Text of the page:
• Maximize flow. The state of flow is the state of maximal motivation, efficiency, and satisfaction. It is the state for the “heavy lifting”.
  • Organize the activities into pipelines. Do not generate “waste” of changing the context or forgetting stuff. Each activity needs to feed some other activity or reuse the setup etc.
  • Watch your resources, and use your resources sparingly. Stamina and resilience tend to be more valuable than the ability to sprint over small tasks.
  • Use templates if you can. No need to reinvent the wheel.
  • When relaxing, do something that develops you as a person if you can. For example, tinker, write or play guitar.
  • Minimize the risks. The more chances you have to try things, the faster you check your ideas, the better your chances of reaching the next milestone.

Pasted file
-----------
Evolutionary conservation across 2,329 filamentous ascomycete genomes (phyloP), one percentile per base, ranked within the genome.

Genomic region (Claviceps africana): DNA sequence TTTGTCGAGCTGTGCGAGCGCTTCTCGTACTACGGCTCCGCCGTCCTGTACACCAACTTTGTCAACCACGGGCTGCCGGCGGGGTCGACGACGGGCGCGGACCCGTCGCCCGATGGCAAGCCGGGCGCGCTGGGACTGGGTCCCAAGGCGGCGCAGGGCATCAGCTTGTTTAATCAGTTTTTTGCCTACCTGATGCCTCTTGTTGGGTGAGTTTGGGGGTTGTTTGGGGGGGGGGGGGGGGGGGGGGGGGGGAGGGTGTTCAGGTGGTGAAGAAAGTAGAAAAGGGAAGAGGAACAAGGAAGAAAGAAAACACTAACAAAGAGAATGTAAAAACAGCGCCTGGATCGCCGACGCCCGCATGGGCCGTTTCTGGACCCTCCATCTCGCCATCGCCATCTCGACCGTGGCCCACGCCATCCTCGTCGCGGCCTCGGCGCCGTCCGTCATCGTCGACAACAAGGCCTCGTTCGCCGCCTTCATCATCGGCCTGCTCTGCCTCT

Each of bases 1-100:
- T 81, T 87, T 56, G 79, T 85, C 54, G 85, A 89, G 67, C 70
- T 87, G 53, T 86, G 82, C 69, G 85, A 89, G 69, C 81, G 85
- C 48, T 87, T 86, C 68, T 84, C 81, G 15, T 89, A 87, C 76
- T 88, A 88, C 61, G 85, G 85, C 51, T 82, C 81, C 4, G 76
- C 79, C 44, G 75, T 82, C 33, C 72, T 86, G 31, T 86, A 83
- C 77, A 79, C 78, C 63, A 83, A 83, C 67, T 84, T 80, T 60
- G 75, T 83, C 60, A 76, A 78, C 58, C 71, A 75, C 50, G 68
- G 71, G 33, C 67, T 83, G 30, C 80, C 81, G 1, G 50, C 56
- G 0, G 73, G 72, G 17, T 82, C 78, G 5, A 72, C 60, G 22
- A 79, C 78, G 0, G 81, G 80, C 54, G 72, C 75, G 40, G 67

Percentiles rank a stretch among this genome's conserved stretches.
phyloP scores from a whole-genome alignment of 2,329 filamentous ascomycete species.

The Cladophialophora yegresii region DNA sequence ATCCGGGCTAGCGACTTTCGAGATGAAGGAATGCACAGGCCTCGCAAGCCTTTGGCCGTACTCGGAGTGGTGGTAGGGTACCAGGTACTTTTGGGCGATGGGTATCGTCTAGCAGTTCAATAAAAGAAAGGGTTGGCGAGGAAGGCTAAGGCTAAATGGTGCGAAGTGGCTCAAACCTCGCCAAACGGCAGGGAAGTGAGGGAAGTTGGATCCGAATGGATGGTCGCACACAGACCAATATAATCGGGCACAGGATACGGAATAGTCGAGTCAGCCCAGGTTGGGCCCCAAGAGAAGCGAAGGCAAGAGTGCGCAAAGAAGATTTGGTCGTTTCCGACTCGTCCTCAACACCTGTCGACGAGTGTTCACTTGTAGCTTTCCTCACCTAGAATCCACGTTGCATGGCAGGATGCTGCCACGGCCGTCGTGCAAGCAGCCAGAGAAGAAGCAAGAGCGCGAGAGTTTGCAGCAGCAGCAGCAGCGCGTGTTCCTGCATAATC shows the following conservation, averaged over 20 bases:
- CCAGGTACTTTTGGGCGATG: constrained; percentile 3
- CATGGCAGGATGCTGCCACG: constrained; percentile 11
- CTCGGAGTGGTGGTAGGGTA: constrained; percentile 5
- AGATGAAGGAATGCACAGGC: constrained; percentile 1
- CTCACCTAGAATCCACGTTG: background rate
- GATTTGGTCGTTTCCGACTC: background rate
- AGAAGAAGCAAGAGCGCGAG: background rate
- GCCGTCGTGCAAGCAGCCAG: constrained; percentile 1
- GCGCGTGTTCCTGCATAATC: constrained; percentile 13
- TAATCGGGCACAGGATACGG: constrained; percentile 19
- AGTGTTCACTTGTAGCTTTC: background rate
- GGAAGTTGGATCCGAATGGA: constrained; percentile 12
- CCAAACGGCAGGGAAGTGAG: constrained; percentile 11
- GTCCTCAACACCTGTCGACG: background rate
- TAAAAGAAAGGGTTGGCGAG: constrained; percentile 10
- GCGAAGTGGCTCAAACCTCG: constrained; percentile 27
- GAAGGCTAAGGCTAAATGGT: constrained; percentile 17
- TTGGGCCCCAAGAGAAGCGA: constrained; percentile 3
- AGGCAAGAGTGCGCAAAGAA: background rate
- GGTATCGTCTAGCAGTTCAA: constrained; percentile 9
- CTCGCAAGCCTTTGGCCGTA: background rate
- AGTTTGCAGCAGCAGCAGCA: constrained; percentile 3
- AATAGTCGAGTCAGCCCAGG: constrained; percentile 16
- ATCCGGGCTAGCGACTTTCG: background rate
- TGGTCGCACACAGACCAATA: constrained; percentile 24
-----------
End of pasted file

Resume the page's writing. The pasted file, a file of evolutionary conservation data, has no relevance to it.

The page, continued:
Of cause I have many hundreds of videos and many hundreds of articles. They contain very specific guidelines and address many more aspects of our work.

Why do we get a competitive advantage?

Basically, to be professionally successful nowadays we need to do things that neither robots nor a cheap workforce can do. To be happy we need to have purpose and pleasure. If we also generate real substantial value for someone,  we are truly blessed.

Do not worry, we can still sabotage ourselves even when we have every fair and unfair advantage. It is crucial to be constantly focused, motivated, and positive without drugs. Try a healthy lifestyle and self-help visualization…

A web of superskills

When Anna first came up with the 8-step program for superlearning I was pretty happy. Finally, I could see how everyone could achieve success in learning. Then I started to get very strange requests. One student wanted to learn programming by memorizing every line of code, another student wanted to speedread scientific papers of huge complexity. This is simply not the optimal way.